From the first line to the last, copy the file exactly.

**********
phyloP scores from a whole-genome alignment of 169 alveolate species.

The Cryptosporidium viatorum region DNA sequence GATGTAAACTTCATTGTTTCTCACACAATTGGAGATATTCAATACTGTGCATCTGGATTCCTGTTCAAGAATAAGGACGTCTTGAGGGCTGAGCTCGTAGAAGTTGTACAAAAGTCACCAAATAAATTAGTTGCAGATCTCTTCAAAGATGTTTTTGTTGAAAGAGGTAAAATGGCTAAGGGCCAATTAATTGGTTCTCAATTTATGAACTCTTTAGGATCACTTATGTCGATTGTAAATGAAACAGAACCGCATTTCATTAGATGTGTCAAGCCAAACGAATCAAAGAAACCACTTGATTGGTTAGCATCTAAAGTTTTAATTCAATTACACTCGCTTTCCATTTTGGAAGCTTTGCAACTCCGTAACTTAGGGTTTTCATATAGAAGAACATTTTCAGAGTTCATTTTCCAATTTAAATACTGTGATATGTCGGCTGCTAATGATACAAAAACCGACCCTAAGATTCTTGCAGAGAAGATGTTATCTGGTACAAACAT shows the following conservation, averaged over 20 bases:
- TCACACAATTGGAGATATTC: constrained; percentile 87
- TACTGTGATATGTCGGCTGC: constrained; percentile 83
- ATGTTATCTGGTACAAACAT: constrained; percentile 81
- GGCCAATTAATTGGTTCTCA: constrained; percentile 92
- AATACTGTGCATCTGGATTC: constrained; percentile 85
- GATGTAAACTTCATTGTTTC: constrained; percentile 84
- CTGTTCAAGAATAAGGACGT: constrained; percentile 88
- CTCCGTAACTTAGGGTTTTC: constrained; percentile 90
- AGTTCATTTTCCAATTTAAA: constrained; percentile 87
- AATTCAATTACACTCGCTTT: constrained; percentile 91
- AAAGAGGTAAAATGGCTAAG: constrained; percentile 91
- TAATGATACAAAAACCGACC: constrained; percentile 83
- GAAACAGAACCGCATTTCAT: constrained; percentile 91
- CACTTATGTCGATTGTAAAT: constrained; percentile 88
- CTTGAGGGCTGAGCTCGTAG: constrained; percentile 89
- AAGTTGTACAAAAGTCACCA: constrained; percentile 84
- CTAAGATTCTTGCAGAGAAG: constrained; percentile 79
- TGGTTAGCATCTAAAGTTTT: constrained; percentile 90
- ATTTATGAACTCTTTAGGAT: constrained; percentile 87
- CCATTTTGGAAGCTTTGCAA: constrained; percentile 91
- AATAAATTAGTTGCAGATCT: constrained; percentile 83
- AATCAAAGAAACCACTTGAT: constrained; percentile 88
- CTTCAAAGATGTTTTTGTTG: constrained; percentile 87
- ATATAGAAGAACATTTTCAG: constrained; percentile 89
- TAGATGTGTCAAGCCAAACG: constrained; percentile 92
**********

phyloP scores from a whole-genome alignment of 169 alveolate species.

The Cryptosporidium viatorum region DNA sequence GATGTAAACTTCATTGTTTCTCACACAATTGGAGATATTCAATACTGTGCATCTGGATTCCTGTTCAAGAATAAGGACGTCTTGAGGGCTGAGCTCGTAGAAGTTGTACAAAAGTCACCAAATAAATTAGTTGCAGATCTCTTCAAAGATGTTTTTGTTGAAAGAGGTAAAATGGCTAAGGGCCAATTAATTGGTTCTCAATTTATGAACTCTTTAGGATCACTTATGTCGATTGTAAATGAAACAGAACCGCATTTCATTAGATGTGTCAAGCCAAACGAATCAAAGAAACCACTTGATTGGTTAGCATCTAAAGTTTTAATTCAATTACACTCGCTTTCCATTTTGGAAGCTTTGCAACTCCGTAACTTAGGGTTTTCATATAGAAGAACATTTTCAGAGTTCATTTTCCAATTTAAATACTGTGATATGTCGGCTGCTAATGATACAAAAACCGACCCTAAGATTCTTGCAGAGAAGATGTTATCTGGTACAAACAT shows the following conservation, averaged over 20 bases:
- TCACACAATTGGAGATATTC: constrained; percentile 87
- TACTGTGATATGTCGGCTGC: constrained; percentile 83
- ATGTTATCTGGTACAAACAT: constrained; percentile 81
- GGCCAATTAATTGGTTCTCA: constrained; percentile 92
- AATACTGTGCATCTGGATTC: constrained; percentile 85
- GATGTAAACTTCATTGTTTC: constrained; percentile 84
- CTGTTCAAGAATAAGGACGT: constrained; percentile 88
- CTCCGTAACTTAGGGTTTTC: constrained; percentile 90
- AGTTCATTTTCCAATTTAAA: constrained; percentile 87
- AATTCAATTACACTCGCTTT: constrained; percentile 91
- AAAGAGGTAAAATGGCTAAG: constrained; percentile 91
- TAATGATACAAAAACCGACC: constrained; percentile 83
- GAAACAGAACCGCATTTCAT: constrained; percentile 91
- CACTTATGTCGATTGTAAAT: constrained; percentile 88
- CTTGAGGGCTGAGCTCGTAG: constrained; percentile 89
- AAGTTGTACAAAAGTCACCA: constrained; percentile 84
- CTAAGATTCTTGCAGAGAAG: constrained; percentile 79
- TGGTTAGCATCTAAAGTTTT: constrained; percentile 90
- ATTTATGAACTCTTTAGGAT: constrained; percentile 87
- CCATTTTGGAAGCTTTGCAA: constrained; percentile 91
- AATAAATTAGTTGCAGATCT: constrained; percentile 83
- AATCAAAGAAACCACTTGAT: constrained; percentile 88
- CTTCAAAGATGTTTTTGTTG: constrained; percentile 87
- ATATAGAAGAACATTTTCAG: constrained; percentile 89
- TAGATGTGTCAAGCCAAACG: constrained; percentile 92